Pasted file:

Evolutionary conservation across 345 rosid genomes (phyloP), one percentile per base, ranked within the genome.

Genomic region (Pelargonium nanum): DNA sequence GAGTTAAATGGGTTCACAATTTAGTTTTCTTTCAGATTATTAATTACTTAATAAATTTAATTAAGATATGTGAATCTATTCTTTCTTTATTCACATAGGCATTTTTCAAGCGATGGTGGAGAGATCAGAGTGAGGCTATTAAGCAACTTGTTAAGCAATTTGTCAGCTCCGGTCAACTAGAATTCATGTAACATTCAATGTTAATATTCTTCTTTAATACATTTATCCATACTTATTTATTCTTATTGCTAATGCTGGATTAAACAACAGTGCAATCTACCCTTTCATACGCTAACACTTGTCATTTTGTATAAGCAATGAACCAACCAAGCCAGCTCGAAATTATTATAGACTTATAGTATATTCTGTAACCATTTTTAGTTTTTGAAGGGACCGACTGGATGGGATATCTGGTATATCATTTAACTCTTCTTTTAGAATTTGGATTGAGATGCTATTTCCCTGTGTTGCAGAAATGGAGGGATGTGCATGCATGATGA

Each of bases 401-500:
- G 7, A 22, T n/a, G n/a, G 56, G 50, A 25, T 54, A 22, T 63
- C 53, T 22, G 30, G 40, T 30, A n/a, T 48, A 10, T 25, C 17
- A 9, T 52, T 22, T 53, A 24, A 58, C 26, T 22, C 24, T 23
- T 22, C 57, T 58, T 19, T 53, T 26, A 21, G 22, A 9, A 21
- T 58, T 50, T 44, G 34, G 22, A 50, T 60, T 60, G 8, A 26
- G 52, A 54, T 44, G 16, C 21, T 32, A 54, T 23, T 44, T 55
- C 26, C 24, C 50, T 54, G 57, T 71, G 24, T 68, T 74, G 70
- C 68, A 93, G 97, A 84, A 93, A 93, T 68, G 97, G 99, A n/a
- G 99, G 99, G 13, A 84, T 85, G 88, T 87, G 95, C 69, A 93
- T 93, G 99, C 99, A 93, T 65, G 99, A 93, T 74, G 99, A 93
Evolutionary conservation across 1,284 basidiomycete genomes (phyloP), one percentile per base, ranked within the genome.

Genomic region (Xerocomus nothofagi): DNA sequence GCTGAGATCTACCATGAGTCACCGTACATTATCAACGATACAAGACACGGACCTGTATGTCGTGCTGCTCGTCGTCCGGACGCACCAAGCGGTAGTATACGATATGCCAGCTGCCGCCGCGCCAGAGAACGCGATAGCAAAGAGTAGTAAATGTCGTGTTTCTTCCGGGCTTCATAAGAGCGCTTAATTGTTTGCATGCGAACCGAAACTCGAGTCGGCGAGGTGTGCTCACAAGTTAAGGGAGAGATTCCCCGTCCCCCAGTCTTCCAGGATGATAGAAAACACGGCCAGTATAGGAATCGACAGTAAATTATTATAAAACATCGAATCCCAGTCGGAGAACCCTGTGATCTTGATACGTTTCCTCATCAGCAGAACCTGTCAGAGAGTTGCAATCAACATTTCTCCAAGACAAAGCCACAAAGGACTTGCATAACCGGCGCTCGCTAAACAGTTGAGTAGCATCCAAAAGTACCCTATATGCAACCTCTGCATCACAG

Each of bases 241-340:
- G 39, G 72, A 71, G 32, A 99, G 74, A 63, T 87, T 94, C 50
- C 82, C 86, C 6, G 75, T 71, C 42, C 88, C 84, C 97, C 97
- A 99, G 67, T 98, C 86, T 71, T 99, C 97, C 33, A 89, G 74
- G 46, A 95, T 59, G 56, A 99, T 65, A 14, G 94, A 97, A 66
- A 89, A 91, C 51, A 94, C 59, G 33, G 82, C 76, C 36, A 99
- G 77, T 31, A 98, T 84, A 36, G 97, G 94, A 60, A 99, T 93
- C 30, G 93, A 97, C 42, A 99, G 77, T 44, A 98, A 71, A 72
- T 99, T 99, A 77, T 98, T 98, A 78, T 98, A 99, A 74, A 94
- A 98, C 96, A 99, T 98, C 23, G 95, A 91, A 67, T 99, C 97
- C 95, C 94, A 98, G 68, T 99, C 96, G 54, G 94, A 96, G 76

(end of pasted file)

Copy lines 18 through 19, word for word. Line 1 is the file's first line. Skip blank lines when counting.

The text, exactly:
- C 82, C 86, C 6, G 75, T 71, C 42, C 88, C 84, C 97, C 97
- A 99, G 67, T 98, C 86, T 71, T 99, C 97, C 33, A 89, G 74